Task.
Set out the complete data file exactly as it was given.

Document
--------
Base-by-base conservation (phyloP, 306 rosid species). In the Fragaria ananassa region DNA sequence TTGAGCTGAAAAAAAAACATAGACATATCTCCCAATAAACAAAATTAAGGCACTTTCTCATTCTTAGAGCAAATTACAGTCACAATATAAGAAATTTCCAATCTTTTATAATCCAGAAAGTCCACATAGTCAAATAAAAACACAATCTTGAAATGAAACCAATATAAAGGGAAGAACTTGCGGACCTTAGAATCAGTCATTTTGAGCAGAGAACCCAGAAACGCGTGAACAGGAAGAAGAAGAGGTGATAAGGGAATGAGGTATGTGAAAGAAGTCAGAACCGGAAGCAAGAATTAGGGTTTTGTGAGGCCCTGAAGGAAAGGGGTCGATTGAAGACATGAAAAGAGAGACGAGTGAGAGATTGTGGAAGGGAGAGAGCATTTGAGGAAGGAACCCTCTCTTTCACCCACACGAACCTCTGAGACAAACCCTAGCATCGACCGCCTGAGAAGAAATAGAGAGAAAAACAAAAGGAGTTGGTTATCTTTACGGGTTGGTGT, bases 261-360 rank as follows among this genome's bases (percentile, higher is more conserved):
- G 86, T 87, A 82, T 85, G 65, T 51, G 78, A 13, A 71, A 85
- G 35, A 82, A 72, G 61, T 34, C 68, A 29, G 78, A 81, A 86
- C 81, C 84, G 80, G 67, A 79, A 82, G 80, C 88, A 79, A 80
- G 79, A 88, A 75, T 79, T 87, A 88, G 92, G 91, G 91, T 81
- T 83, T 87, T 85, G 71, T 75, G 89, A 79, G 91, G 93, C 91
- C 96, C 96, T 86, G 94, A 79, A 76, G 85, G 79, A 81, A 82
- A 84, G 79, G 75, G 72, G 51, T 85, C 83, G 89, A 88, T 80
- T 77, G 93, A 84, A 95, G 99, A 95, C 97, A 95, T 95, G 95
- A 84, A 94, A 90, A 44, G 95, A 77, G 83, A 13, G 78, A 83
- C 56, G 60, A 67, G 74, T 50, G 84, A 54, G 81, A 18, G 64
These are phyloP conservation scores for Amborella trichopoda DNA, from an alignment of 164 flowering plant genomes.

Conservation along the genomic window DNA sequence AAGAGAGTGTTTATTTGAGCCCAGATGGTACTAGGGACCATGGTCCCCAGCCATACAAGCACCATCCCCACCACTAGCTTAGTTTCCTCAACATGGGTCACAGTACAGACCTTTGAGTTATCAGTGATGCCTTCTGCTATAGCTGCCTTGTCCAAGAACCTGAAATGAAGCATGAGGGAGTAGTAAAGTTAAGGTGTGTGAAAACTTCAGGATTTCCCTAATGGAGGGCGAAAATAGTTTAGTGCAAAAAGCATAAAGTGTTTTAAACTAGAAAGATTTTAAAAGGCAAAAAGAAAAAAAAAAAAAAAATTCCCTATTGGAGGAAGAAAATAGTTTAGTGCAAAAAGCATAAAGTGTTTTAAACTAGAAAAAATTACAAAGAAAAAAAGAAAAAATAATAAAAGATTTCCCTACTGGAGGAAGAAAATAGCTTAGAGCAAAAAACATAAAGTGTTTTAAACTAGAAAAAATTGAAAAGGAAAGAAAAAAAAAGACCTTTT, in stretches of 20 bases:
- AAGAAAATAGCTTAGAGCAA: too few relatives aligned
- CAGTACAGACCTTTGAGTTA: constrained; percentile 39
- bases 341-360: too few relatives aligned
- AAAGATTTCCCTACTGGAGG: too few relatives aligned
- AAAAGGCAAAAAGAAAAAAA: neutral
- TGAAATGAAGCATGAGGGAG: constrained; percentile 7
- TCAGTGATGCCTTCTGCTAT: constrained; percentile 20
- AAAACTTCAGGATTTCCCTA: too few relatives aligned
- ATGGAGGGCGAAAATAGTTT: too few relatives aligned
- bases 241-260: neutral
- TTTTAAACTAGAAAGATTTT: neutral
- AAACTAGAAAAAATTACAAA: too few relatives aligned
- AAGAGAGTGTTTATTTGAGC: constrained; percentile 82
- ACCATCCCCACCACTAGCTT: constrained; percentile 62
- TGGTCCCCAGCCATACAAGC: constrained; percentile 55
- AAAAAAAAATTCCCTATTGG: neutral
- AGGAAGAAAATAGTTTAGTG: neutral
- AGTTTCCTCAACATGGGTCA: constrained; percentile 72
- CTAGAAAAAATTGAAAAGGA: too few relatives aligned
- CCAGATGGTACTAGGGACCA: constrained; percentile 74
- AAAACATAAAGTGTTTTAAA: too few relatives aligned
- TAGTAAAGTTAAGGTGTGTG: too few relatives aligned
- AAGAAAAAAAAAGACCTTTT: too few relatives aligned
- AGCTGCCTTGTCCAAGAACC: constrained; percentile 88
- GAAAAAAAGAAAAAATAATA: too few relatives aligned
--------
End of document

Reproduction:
Base-by-base conservation (phyloP, 306 rosid species). In the Fragaria ananassa region DNA sequence TTGAGCTGAAAAAAAAACATAGACATATCTCCCAATAAACAAAATTAAGGCACTTTCTCATTCTTAGAGCAAATTACAGTCACAATATAAGAAATTTCCAATCTTTTATAATCCAGAAAGTCCACATAGTCAAATAAAAACACAATCTTGAAATGAAACCAATATAAAGGGAAGAACTTGCGGACCTTAGAATCAGTCATTTTGAGCAGAGAACCCAGAAACGCGTGAACAGGAAGAAGAAGAGGTGATAAGGGAATGAGGTATGTGAAAGAAGTCAGAACCGGAAGCAAGAATTAGGGTTTTGTGAGGCCCTGAAGGAAAGGGGTCGATTGAAGACATGAAAAGAGAGACGAGTGAGAGATTGTGGAAGGGAGAGAGCATTTGAGGAAGGAACCCTCTCTTTCACCCACACGAACCTCTGAGACAAACCCTAGCATCGACCGCCTGAGAAGAAATAGAGAGAAAAACAAAAGGAGTTGGTTATCTTTACGGGTTGGTGT, bases 261-360 rank as follows among this genome's bases (percentile, higher is more conserved):
- G 86, T 87, A 82, T 85, G 65, T 51, G 78, A 13, A 71, A 85
- G 35, A 82, A 72, G 61, T 34, C 68, A 29, G 78, A 81, A 86
- C 81, C 84, G 80, G 67, A 79, A 82, G 80, C 88, A 79, A 80
- G 79, A 88, A 75, T 79, T 87, A 88, G 92, G 91, G 91, T 81
- T 83, T 87, T 85, G 71, T 75, G 89, A 79, G 91, G 93, C 91
- C 96, C 96, T 86, G 94, A 79, A 76, G 85, G 79, A 81, A 82
- A 84, G 79, G 75, G 72, G 51, T 85, C 83, G 89, A 88, T 80
- T 77, G 93, A 84, A 95, G 99, A 95, C 97, A 95, T 95, G 95
- A 84, A 94, A 90, A 44, G 95, A 77, G 83, A 13, G 78, A 83
- C 56, G 60, A 67, G 74, T 50, G 84, A 54, G 81, A 18, G 64
These are phyloP conservation scores for Amborella trichopoda DNA, from an alignment of 164 flowering plant genomes.

Conservation along the genomic window DNA sequence AAGAGAGTGTTTATTTGAGCCCAGATGGTACTAGGGACCATGGTCCCCAGCCATACAAGCACCATCCCCACCACTAGCTTAGTTTCCTCAACATGGGTCACAGTACAGACCTTTGAGTTATCAGTGATGCCTTCTGCTATAGCTGCCTTGTCCAAGAACCTGAAATGAAGCATGAGGGAGTAGTAAAGTTAAGGTGTGTGAAAACTTCAGGATTTCCCTAATGGAGGGCGAAAATAGTTTAGTGCAAAAAGCATAAAGTGTTTTAAACTAGAAAGATTTTAAAAGGCAAAAAGAAAAAAAAAAAAAAAATTCCCTATTGGAGGAAGAAAATAGTTTAGTGCAAAAAGCATAAAGTGTTTTAAACTAGAAAAAATTACAAAGAAAAAAAGAAAAAATAATAAAAGATTTCCCTACTGGAGGAAGAAAATAGCTTAGAGCAAAAAACATAAAGTGTTTTAAACTAGAAAAAATTGAAAAGGAAAGAAAAAAAAAGACCTTTT, in stretches of 20 bases:
- AAGAAAATAGCTTAGAGCAA: too few relatives aligned
- CAGTACAGACCTTTGAGTTA: constrained; percentile 39
- bases 341-360: too few relatives aligned
- AAAGATTTCCCTACTGGAGG: too few relatives aligned
- AAAAGGCAAAAAGAAAAAAA: neutral
- TGAAATGAAGCATGAGGGAG: constrained; percentile 7
- TCAGTGATGCCTTCTGCTAT: constrained; percentile 20
- AAAACTTCAGGATTTCCCTA: too few relatives aligned
- ATGGAGGGCGAAAATAGTTT: too few relatives aligned
- bases 241-260: neutral
- TTTTAAACTAGAAAGATTTT: neutral
- AAACTAGAAAAAATTACAAA: too few relatives aligned
- AAGAGAGTGTTTATTTGAGC: constrained; percentile 82
- ACCATCCCCACCACTAGCTT: constrained; percentile 62
- TGGTCCCCAGCCATACAAGC: constrained; percentile 55
- AAAAAAAAATTCCCTATTGG: neutral
- AGGAAGAAAATAGTTTAGTG: neutral
- AGTTTCCTCAACATGGGTCA: constrained; percentile 72
- CTAGAAAAAATTGAAAAGGA: too few relatives aligned
- CCAGATGGTACTAGGGACCA: constrained; percentile 74
- AAAACATAAAGTGTTTTAAA: too few relatives aligned
- TAGTAAAGTTAAGGTGTGTG: too few relatives aligned
- AAGAAAAAAAAAGACCTTTT: too few relatives aligned
- AGCTGCCTTGTCCAAGAACC: constrained; percentile 88
- GAAAAAAAGAAAAAATAATA: too few relatives aligned